Birch, Samuel   [Hrsg.]
Catalogue of the collection of Egyptian antiquities at Alnwick Castle — London, 1880

Seite: 34
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1 cm

egyptian pantheon.







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wera ^ew^ neter api en Amen Ra suten neteru ur haut sdsanq ma
X>"u suten sa neb tata Amen meri TJasarkan sa f yent neter api en
Amen Ra suten neteru Harsahesi ma^u Mut f Hes em pe Nasnebas'er
en han. t f Hesi neb qabu.t ta o dn-% ta.

"Made by the high priest of Amen Ra, king of the gods, great leader
Shashank, justified royal son of the lord of the world, Amenmeri Uasarkan
his son, the high priest of Amen Ra, king of the gods, Harsahesi, his mother,
the singer of heaven, Nasnebasheru to his mistress, Isis lady of Coptos who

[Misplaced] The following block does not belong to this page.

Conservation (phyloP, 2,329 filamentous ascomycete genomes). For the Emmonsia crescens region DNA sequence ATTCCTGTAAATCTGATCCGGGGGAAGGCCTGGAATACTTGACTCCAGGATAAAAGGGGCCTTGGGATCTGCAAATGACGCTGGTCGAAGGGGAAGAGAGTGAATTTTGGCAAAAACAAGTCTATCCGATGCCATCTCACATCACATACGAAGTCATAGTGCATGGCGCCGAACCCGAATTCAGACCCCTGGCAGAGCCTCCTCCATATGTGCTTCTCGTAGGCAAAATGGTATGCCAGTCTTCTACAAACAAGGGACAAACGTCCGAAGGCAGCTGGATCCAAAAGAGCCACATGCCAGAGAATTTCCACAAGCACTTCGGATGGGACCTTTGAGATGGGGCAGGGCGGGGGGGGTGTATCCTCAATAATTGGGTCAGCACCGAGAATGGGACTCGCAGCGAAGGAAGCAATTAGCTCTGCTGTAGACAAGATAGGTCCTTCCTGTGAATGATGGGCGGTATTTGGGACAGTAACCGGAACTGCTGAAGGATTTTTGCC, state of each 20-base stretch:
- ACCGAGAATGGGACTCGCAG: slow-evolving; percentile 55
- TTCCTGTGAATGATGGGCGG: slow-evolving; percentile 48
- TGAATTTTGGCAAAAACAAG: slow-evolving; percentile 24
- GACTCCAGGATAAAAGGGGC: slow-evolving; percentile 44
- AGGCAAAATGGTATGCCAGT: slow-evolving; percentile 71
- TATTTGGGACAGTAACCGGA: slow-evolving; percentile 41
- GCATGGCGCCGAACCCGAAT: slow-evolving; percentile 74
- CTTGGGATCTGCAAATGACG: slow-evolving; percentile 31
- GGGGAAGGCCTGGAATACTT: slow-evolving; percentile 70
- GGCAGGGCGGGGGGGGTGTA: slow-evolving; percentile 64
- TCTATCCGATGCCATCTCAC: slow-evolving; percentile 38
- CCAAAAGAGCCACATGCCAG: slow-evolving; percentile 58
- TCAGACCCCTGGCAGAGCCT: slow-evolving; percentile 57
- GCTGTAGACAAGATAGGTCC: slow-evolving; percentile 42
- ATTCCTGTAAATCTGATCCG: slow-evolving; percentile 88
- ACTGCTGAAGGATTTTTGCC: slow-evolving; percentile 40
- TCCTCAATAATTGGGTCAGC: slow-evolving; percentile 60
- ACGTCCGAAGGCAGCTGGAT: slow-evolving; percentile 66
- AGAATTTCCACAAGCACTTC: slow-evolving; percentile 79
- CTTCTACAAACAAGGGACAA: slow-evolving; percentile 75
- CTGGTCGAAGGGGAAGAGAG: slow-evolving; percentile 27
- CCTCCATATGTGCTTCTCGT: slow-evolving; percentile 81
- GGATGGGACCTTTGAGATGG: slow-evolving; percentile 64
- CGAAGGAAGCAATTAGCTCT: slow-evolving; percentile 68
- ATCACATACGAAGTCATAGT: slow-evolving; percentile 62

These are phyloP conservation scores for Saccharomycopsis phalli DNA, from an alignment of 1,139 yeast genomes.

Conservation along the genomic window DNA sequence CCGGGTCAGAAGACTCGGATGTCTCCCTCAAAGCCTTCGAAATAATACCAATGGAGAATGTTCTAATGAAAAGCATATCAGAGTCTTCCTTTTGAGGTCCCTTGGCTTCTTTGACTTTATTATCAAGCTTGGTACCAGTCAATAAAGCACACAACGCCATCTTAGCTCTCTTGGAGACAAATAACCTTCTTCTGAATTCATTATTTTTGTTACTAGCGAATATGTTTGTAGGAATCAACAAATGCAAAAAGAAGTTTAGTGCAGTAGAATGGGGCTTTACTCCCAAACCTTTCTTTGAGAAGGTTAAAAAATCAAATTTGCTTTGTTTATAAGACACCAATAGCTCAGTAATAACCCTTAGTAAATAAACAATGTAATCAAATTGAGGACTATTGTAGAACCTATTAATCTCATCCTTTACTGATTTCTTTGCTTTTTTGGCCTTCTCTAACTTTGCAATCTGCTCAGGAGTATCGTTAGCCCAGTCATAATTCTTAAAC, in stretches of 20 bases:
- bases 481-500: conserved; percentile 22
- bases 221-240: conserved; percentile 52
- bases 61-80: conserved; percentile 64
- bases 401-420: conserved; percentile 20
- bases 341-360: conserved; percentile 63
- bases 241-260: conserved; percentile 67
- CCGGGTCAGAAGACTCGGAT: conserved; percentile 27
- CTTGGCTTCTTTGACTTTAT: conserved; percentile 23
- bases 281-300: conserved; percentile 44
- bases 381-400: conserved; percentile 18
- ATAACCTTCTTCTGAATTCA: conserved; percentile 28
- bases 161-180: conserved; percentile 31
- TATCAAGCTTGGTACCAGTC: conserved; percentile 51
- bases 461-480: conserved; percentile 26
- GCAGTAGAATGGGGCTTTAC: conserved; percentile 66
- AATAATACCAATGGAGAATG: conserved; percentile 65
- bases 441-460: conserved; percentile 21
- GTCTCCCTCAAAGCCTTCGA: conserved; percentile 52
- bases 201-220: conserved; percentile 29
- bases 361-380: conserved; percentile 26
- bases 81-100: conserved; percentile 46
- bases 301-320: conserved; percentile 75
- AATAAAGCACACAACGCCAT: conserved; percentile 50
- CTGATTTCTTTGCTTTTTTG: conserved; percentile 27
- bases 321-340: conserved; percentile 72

gives life ..."

It appears from these dedications that the little figure of the god Bes was
dedicated to Isis, the lady of Coptos or of the town of Neteru, by one of the
family of the kings of the 22nd dynasty named Shashank, and a high priest
of the god Amen Ra. He may be Shashank II., successor of Osorkon II.,
but great confusion prevails about the 22nd dynasty and the arrangement of
the names of the kings and princes of that line. The present inscription
describes Shashank as the son of Osorchon, having for his mother a lady
entitled 'singer in Heaven,' an unusual phrase, the antithesis to which how-
ever is found as 'singer in Karneter or Hades,' probably intended to mark
the difference between those who sang the psalms of the gods or dirges of
the dead. His son's name, it appears, was Harsihesi or Harsiesis. It is
valuable as showing the prevalence of the worship of the god Bes or Bessa
at the period. It is of fair execution. 8^- in. high. Arragonite.

314. Bes or Bessa, standing full face, wearing a lion's skin on his body
and plumes on his head, his legs bowed and hands placed on his hips, and
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